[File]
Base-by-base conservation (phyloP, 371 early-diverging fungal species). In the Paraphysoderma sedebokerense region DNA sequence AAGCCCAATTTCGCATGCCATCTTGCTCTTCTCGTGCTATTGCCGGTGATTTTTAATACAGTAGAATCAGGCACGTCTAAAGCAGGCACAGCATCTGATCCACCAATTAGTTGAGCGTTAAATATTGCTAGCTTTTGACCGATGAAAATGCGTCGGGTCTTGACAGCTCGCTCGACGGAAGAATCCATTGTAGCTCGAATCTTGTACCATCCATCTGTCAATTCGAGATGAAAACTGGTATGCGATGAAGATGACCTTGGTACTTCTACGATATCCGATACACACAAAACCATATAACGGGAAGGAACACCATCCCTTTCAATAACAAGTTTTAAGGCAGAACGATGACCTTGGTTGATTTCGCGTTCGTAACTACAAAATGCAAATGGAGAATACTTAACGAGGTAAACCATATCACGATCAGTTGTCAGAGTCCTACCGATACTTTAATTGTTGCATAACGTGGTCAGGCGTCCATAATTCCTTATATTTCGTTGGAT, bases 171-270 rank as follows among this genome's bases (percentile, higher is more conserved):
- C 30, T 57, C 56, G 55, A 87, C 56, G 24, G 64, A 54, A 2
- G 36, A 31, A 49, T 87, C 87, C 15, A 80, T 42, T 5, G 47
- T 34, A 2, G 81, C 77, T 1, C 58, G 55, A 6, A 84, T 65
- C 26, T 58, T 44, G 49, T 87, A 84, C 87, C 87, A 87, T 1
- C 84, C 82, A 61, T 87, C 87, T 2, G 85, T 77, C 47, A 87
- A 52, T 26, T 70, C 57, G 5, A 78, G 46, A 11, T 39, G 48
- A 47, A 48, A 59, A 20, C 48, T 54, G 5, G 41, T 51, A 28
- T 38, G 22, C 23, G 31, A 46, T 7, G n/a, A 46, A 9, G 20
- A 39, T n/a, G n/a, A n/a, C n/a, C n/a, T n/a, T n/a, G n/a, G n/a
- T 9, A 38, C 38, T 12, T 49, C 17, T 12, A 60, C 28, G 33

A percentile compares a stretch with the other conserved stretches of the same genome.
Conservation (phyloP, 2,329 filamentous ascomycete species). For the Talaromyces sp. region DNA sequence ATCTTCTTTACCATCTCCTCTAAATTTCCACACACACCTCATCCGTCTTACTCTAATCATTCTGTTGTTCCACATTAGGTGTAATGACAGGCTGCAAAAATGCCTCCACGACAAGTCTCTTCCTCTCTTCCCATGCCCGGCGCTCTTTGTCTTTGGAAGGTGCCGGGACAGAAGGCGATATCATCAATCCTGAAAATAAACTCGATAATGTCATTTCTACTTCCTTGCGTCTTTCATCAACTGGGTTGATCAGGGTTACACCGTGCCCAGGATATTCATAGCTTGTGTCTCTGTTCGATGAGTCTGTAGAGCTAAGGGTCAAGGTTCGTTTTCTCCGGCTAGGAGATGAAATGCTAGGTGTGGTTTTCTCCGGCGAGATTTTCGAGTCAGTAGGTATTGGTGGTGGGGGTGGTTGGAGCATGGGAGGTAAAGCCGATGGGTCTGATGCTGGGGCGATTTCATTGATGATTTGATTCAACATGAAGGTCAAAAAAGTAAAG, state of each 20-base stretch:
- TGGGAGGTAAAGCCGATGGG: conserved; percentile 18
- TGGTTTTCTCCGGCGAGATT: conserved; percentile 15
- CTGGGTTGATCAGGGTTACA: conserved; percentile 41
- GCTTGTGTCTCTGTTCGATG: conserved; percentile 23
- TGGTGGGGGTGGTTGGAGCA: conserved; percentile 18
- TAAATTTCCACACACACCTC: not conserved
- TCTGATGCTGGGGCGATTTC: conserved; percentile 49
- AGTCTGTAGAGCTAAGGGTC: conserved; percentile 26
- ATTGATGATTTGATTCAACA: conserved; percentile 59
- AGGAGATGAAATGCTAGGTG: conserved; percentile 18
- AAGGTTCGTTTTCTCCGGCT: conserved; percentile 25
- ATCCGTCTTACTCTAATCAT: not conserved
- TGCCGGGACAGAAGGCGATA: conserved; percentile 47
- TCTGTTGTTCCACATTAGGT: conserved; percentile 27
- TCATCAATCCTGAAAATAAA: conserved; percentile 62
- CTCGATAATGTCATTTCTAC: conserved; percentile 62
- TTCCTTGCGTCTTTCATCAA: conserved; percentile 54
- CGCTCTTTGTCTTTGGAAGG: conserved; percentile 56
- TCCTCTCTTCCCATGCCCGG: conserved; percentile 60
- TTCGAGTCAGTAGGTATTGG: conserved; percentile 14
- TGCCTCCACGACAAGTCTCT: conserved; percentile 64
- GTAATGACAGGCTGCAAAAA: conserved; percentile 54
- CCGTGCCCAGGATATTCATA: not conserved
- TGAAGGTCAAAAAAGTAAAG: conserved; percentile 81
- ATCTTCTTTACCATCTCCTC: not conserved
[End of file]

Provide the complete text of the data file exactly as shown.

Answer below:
Base-by-base conservation (phyloP, 371 early-diverging fungal species). In the Paraphysoderma sedebokerense region DNA sequence AAGCCCAATTTCGCATGCCATCTTGCTCTTCTCGTGCTATTGCCGGTGATTTTTAATACAGTAGAATCAGGCACGTCTAAAGCAGGCACAGCATCTGATCCACCAATTAGTTGAGCGTTAAATATTGCTAGCTTTTGACCGATGAAAATGCGTCGGGTCTTGACAGCTCGCTCGACGGAAGAATCCATTGTAGCTCGAATCTTGTACCATCCATCTGTCAATTCGAGATGAAAACTGGTATGCGATGAAGATGACCTTGGTACTTCTACGATATCCGATACACACAAAACCATATAACGGGAAGGAACACCATCCCTTTCAATAACAAGTTTTAAGGCAGAACGATGACCTTGGTTGATTTCGCGTTCGTAACTACAAAATGCAAATGGAGAATACTTAACGAGGTAAACCATATCACGATCAGTTGTCAGAGTCCTACCGATACTTTAATTGTTGCATAACGTGGTCAGGCGTCCATAATTCCTTATATTTCGTTGGAT, bases 171-270 rank as follows among this genome's bases (percentile, higher is more conserved):
- C 30, T 57, C 56, G 55, A 87, C 56, G 24, G 64, A 54, A 2
- G 36, A 31, A 49, T 87, C 87, C 15, A 80, T 42, T 5, G 47
- T 34, A 2, G 81, C 77, T 1, C 58, G 55, A 6, A 84, T 65
- C 26, T 58, T 44, G 49, T 87, A 84, C 87, C 87, A 87, T 1
- C 84, C 82, A 61, T 87, C 87, T 2, G 85, T 77, C 47, A 87
- A 52, T 26, T 70, C 57, G 5, A 78, G 46, A 11, T 39, G 48
- A 47, A 48, A 59, A 20, C 48, T 54, G 5, G 41, T 51, A 28
- T 38, G 22, C 23, G 31, A 46, T 7, G n/a, A 46, A 9, G 20
- A 39, T n/a, G n/a, A n/a, C n/a, C n/a, T n/a, T n/a, G n/a, G n/a
- T 9, A 38, C 38, T 12, T 49, C 17, T 12, A 60, C 28, G 33

A percentile compares a stretch with the other conserved stretches of the same genome.
Conservation (phyloP, 2,329 filamentous ascomycete species). For the Talaromyces sp. region DNA sequence ATCTTCTTTACCATCTCCTCTAAATTTCCACACACACCTCATCCGTCTTACTCTAATCATTCTGTTGTTCCACATTAGGTGTAATGACAGGCTGCAAAAATGCCTCCACGACAAGTCTCTTCCTCTCTTCCCATGCCCGGCGCTCTTTGTCTTTGGAAGGTGCCGGGACAGAAGGCGATATCATCAATCCTGAAAATAAACTCGATAATGTCATTTCTACTTCCTTGCGTCTTTCATCAACTGGGTTGATCAGGGTTACACCGTGCCCAGGATATTCATAGCTTGTGTCTCTGTTCGATGAGTCTGTAGAGCTAAGGGTCAAGGTTCGTTTTCTCCGGCTAGGAGATGAAATGCTAGGTGTGGTTTTCTCCGGCGAGATTTTCGAGTCAGTAGGTATTGGTGGTGGGGGTGGTTGGAGCATGGGAGGTAAAGCCGATGGGTCTGATGCTGGGGCGATTTCATTGATGATTTGATTCAACATGAAGGTCAAAAAAGTAAAG, state of each 20-base stretch:
- TGGGAGGTAAAGCCGATGGG: conserved; percentile 18
- TGGTTTTCTCCGGCGAGATT: conserved; percentile 15
- CTGGGTTGATCAGGGTTACA: conserved; percentile 41
- GCTTGTGTCTCTGTTCGATG: conserved; percentile 23
- TGGTGGGGGTGGTTGGAGCA: conserved; percentile 18
- TAAATTTCCACACACACCTC: not conserved
- TCTGATGCTGGGGCGATTTC: conserved; percentile 49
- AGTCTGTAGAGCTAAGGGTC: conserved; percentile 26
- ATTGATGATTTGATTCAACA: conserved; percentile 59
- AGGAGATGAAATGCTAGGTG: conserved; percentile 18
- AAGGTTCGTTTTCTCCGGCT: conserved; percentile 25
- ATCCGTCTTACTCTAATCAT: not conserved
- TGCCGGGACAGAAGGCGATA: conserved; percentile 47
- TCTGTTGTTCCACATTAGGT: conserved; percentile 27
- TCATCAATCCTGAAAATAAA: conserved; percentile 62
- CTCGATAATGTCATTTCTAC: conserved; percentile 62
- TTCCTTGCGTCTTTCATCAA: conserved; percentile 54
- CGCTCTTTGTCTTTGGAAGG: conserved; percentile 56
- TCCTCTCTTCCCATGCCCGG: conserved; percentile 60
- TTCGAGTCAGTAGGTATTGG: conserved; percentile 14
- TGCCTCCACGACAAGTCTCT: conserved; percentile 64
- GTAATGACAGGCTGCAAAAA: conserved; percentile 54
- CCGTGCCCAGGATATTCATA: not conserved
- TGAAGGTCAAAAAAGTAAAG: conserved; percentile 81
- ATCTTCTTTACCATCTCCTC: not conserved